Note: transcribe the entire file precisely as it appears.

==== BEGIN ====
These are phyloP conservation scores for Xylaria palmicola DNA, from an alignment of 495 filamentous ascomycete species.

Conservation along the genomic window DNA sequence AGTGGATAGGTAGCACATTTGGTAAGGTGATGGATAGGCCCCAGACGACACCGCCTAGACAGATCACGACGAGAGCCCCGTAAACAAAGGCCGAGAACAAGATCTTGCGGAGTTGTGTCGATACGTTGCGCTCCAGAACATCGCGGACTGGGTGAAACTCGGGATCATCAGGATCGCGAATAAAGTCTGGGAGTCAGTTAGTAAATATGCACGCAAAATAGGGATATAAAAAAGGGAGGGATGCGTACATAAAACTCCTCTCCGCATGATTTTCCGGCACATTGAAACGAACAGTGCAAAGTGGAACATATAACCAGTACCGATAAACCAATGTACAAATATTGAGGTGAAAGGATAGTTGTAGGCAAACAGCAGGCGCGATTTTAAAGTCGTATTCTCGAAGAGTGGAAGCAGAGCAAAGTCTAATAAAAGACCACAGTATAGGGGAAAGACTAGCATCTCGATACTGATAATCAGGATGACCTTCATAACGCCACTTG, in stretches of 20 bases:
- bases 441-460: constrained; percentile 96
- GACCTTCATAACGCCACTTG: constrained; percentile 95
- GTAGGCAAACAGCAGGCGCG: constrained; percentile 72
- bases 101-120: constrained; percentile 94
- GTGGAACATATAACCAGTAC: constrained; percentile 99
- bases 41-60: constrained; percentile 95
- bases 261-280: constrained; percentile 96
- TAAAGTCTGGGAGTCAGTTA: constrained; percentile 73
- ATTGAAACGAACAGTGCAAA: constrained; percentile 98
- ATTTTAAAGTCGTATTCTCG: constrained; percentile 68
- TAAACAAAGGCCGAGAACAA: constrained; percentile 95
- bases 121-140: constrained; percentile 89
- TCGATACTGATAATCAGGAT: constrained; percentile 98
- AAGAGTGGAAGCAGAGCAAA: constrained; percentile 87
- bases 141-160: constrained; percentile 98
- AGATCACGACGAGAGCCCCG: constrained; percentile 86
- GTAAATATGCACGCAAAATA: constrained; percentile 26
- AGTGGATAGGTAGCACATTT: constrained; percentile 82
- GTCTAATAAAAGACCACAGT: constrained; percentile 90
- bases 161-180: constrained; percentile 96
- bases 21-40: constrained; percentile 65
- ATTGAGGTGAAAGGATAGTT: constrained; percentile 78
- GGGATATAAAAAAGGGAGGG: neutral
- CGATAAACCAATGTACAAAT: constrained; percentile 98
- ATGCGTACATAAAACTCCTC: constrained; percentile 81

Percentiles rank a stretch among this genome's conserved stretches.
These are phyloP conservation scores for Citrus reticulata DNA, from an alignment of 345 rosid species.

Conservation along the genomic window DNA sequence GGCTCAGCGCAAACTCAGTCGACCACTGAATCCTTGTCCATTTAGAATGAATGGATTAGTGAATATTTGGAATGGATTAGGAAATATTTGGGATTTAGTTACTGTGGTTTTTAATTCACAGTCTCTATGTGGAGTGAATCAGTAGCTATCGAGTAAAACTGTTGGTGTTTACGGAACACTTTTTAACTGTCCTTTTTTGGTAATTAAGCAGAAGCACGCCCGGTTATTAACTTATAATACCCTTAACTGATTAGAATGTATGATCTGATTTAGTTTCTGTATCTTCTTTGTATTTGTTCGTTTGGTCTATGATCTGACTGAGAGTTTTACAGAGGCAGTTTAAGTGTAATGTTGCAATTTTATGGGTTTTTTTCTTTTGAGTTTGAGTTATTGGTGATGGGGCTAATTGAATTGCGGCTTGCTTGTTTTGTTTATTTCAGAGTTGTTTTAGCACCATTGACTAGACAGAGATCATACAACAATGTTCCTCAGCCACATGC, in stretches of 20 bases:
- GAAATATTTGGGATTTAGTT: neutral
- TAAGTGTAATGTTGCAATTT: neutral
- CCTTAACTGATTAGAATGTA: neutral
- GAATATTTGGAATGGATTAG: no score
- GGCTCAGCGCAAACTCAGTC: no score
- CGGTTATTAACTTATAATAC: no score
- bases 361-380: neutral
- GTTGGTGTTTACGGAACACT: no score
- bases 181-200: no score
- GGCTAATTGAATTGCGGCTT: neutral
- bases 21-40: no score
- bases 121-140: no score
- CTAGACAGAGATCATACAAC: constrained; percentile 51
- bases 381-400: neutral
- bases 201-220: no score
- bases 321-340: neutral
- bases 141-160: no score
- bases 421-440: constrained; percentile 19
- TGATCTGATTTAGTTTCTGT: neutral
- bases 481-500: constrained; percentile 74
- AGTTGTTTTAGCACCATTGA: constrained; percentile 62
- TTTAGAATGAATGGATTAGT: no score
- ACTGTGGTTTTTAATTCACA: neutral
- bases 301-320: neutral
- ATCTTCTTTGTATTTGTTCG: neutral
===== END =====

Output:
These are phyloP conservation scores for Xylaria palmicola DNA, from an alignment of 495 filamentous ascomycete species.

Conservation along the genomic window DNA sequence AGTGGATAGGTAGCACATTTGGTAAGGTGATGGATAGGCCCCAGACGACACCGCCTAGACAGATCACGACGAGAGCCCCGTAAACAAAGGCCGAGAACAAGATCTTGCGGAGTTGTGTCGATACGTTGCGCTCCAGAACATCGCGGACTGGGTGAAACTCGGGATCATCAGGATCGCGAATAAAGTCTGGGAGTCAGTTAGTAAATATGCACGCAAAATAGGGATATAAAAAAGGGAGGGATGCGTACATAAAACTCCTCTCCGCATGATTTTCCGGCACATTGAAACGAACAGTGCAAAGTGGAACATATAACCAGTACCGATAAACCAATGTACAAATATTGAGGTGAAAGGATAGTTGTAGGCAAACAGCAGGCGCGATTTTAAAGTCGTATTCTCGAAGAGTGGAAGCAGAGCAAAGTCTAATAAAAGACCACAGTATAGGGGAAAGACTAGCATCTCGATACTGATAATCAGGATGACCTTCATAACGCCACTTG, in stretches of 20 bases:
- bases 441-460: constrained; percentile 96
- GACCTTCATAACGCCACTTG: constrained; percentile 95
- GTAGGCAAACAGCAGGCGCG: constrained; percentile 72
- bases 101-120: constrained; percentile 94
- GTGGAACATATAACCAGTAC: constrained; percentile 99
- bases 41-60: constrained; percentile 95
- bases 261-280: constrained; percentile 96
- TAAAGTCTGGGAGTCAGTTA: constrained; percentile 73
- ATTGAAACGAACAGTGCAAA: constrained; percentile 98
- ATTTTAAAGTCGTATTCTCG: constrained; percentile 68
- TAAACAAAGGCCGAGAACAA: constrained; percentile 95
- bases 121-140: constrained; percentile 89
- TCGATACTGATAATCAGGAT: constrained; percentile 98
- AAGAGTGGAAGCAGAGCAAA: constrained; percentile 87
- bases 141-160: constrained; percentile 98
- AGATCACGACGAGAGCCCCG: constrained; percentile 86
- GTAAATATGCACGCAAAATA: constrained; percentile 26
- AGTGGATAGGTAGCACATTT: constrained; percentile 82
- GTCTAATAAAAGACCACAGT: constrained; percentile 90
- bases 161-180: constrained; percentile 96
- bases 21-40: constrained; percentile 65
- ATTGAGGTGAAAGGATAGTT: constrained; percentile 78
- GGGATATAAAAAAGGGAGGG: neutral
- CGATAAACCAATGTACAAAT: constrained; percentile 98
- ATGCGTACATAAAACTCCTC: constrained; percentile 81

Percentiles rank a stretch among this genome's conserved stretches.
These are phyloP conservation scores for Citrus reticulata DNA, from an alignment of 345 rosid species.

Conservation along the genomic window DNA sequence GGCTCAGCGCAAACTCAGTCGACCACTGAATCCTTGTCCATTTAGAATGAATGGATTAGTGAATATTTGGAATGGATTAGGAAATATTTGGGATTTAGTTACTGTGGTTTTTAATTCACAGTCTCTATGTGGAGTGAATCAGTAGCTATCGAGTAAAACTGTTGGTGTTTACGGAACACTTTTTAACTGTCCTTTTTTGGTAATTAAGCAGAAGCACGCCCGGTTATTAACTTATAATACCCTTAACTGATTAGAATGTATGATCTGATTTAGTTTCTGTATCTTCTTTGTATTTGTTCGTTTGGTCTATGATCTGACTGAGAGTTTTACAGAGGCAGTTTAAGTGTAATGTTGCAATTTTATGGGTTTTTTTCTTTTGAGTTTGAGTTATTGGTGATGGGGCTAATTGAATTGCGGCTTGCTTGTTTTGTTTATTTCAGAGTTGTTTTAGCACCATTGACTAGACAGAGATCATACAACAATGTTCCTCAGCCACATGC, in stretches of 20 bases:
- GAAATATTTGGGATTTAGTT: neutral
- TAAGTGTAATGTTGCAATTT: neutral
- CCTTAACTGATTAGAATGTA: neutral
- GAATATTTGGAATGGATTAG: no score
- GGCTCAGCGCAAACTCAGTC: no score
- CGGTTATTAACTTATAATAC: no score
- bases 361-380: neutral
- GTTGGTGTTTACGGAACACT: no score
- bases 181-200: no score
- GGCTAATTGAATTGCGGCTT: neutral
- bases 21-40: no score
- bases 121-140: no score
- CTAGACAGAGATCATACAAC: constrained; percentile 51
- bases 381-400: neutral
- bases 201-220: no score
- bases 321-340: neutral
- bases 141-160: no score
- bases 421-440: constrained; percentile 19
- TGATCTGATTTAGTTTCTGT: neutral
- bases 481-500: constrained; percentile 74
- AGTTGTTTTAGCACCATTGA: constrained; percentile 62
- TTTAGAATGAATGGATTAGT: no score
- ACTGTGGTTTTTAATTCACA: neutral
- bases 301-320: neutral
- ATCTTCTTTGTATTTGTTCG: neutral